Made on the Moon is a little novella by Steven Paul Leiva that looks at one man’s determination to dream the impossible.
MAD Spoofs Star Wars and other SCI-FI offers a lot to talk about without spoiling anything that may still be in the theaters.
Unidentified Funny Objects, science fiction and fantasy’s first and only annual humor anthology series, is back for a sixth year with stories by Jim C. Hines, Mike Resnick, Alan Dean Foster, Jody Lynn Nye, Esther Friesner, Gini Koch, Ken Liu, Jack Campbell and more.
Eli K. P. William’s Cash Crash Jubilee is a fun, smart read, a great way to start a trilogy of novels.
Dr. Caligari – he of cabinet fame – has a plan to profit from World War I in James Morrow’s new novel.
Scide Splitters examines four of William Tenn’s (relatively) lighter comedies: “Party of the Two Parts,” “The Flat-Eyed Monster,” “Lisbon Cubed,” and “On Venus, Have We Got a Rabbi!”
“Brooklyn Project,” William Tenn’s outstanding political satire, highlights the folly of disregarding civil liberties for the sake of security.
Why does it always seem that romantic comedies are funnier at the beginning? Scide Splitters attempts to answer that question while reviewing Connie Willis’ Uncharted Territory.
Unidentified Funny Objects returns with its fourth annual anthology, this time engaging a theme of dark humor and including stories from the likes of George R. R. Martin, Mike Resnick, Eric Kaplan, Tim Pratt, Piers Anthony, Jody Lynn Nye, Gini Koch, Esther Friesner and more.
Andri Magnason spins a dark, humorous satire of a wildly absurd, near future that is not that far off from our current trajectory.
Warning: The story recommended in this review contains satire that may cause indigestion in some readers, particularly those who are currently afflicted with Puppy Mania.
Scide Splitters examines reader recommend Brainz, Inc. – Ron Goulart’s hilarious and fast paced, SF detective novel.
Scide Splitters reviews Eric Frank Russell’s hilarious classic, The Great Explosion – possibly the funniest libertarian science fiction novel ever written.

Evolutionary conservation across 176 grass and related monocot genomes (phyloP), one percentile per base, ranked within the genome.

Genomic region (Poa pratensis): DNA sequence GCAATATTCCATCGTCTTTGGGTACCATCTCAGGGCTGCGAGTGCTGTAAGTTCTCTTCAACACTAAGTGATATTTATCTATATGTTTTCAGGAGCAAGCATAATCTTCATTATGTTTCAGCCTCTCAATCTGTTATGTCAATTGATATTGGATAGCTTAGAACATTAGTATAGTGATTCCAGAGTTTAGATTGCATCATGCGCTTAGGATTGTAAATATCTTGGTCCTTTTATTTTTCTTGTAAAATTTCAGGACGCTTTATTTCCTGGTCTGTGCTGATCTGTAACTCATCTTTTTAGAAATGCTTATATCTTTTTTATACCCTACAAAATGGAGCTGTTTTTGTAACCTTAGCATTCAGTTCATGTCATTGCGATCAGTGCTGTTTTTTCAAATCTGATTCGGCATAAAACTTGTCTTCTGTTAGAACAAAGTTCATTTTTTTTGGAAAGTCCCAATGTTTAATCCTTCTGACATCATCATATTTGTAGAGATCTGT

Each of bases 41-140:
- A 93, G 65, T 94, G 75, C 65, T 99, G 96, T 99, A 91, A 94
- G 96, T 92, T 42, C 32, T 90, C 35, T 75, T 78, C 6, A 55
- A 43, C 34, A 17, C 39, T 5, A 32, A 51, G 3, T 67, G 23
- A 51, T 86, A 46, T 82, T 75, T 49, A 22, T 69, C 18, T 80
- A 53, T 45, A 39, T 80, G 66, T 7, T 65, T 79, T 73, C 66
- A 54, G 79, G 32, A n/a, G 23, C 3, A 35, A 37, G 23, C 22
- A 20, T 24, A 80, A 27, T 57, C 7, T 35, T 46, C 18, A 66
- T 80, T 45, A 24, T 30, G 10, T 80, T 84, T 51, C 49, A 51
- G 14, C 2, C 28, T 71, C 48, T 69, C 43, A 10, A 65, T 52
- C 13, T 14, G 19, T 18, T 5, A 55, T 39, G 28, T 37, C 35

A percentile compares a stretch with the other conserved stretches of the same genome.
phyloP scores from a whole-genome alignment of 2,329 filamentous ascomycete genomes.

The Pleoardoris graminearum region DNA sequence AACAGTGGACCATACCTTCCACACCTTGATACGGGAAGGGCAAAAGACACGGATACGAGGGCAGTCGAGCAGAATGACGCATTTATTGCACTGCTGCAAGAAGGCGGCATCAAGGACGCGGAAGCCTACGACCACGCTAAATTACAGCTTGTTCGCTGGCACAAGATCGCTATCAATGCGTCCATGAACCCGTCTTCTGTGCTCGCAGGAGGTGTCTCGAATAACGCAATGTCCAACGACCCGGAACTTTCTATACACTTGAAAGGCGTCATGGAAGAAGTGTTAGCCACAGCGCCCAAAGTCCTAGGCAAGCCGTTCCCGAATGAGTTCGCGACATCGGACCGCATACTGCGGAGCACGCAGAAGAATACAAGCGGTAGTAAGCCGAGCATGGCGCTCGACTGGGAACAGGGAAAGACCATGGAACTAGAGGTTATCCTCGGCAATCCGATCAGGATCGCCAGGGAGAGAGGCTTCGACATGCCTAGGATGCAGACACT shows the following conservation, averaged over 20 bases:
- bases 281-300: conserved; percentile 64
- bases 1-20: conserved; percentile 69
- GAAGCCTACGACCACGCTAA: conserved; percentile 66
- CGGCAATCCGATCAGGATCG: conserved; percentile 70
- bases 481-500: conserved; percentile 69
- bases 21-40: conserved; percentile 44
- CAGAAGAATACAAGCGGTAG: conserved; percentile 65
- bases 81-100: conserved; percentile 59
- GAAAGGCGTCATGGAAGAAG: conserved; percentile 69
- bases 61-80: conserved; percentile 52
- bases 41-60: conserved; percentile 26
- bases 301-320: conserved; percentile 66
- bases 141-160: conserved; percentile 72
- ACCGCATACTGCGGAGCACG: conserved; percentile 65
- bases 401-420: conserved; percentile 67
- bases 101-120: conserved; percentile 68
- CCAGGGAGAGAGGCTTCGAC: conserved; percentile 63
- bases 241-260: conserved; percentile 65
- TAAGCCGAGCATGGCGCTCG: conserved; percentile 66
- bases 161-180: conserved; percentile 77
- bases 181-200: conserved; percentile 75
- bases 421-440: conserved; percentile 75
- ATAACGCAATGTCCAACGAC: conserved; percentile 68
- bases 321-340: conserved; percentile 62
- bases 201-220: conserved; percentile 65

Daleks is and anagram for Sladek. This seemingly random bit of word play has everything and nothing to do with Scide Splitters’ review of John Sladek’s short story collection.
I was first enticed to read Bill, the Galactic Hero, Harry Harrison’s darkly humorous take on military SF and space opera, by the funny illustration on the cover of the book (see right). I was a teenager, late golden age, and had already learned that covers often made promises they couldn’t keep. I didn’t really […]
NOTE: This week’s essay is actually an adapted form of an essay from December 18, 2012 that was originally published at The King of Elfland’s 2nd Cousin. Some changes, however, have been made from the original. For as long as I can remember, I have been in awe of literary satirists from Lucian of Samosata, […]
Douglas Adams’ Hitchhiker’s Guide to the Galaxy trilogy (itself spread across five books with a six written by Eoin Colfer), with its friendly, green warning against panic, casts a huge shadow over the field of humorous speculative fiction. Though it is far from the only explicitly comedic science fiction (and far from the first), it […]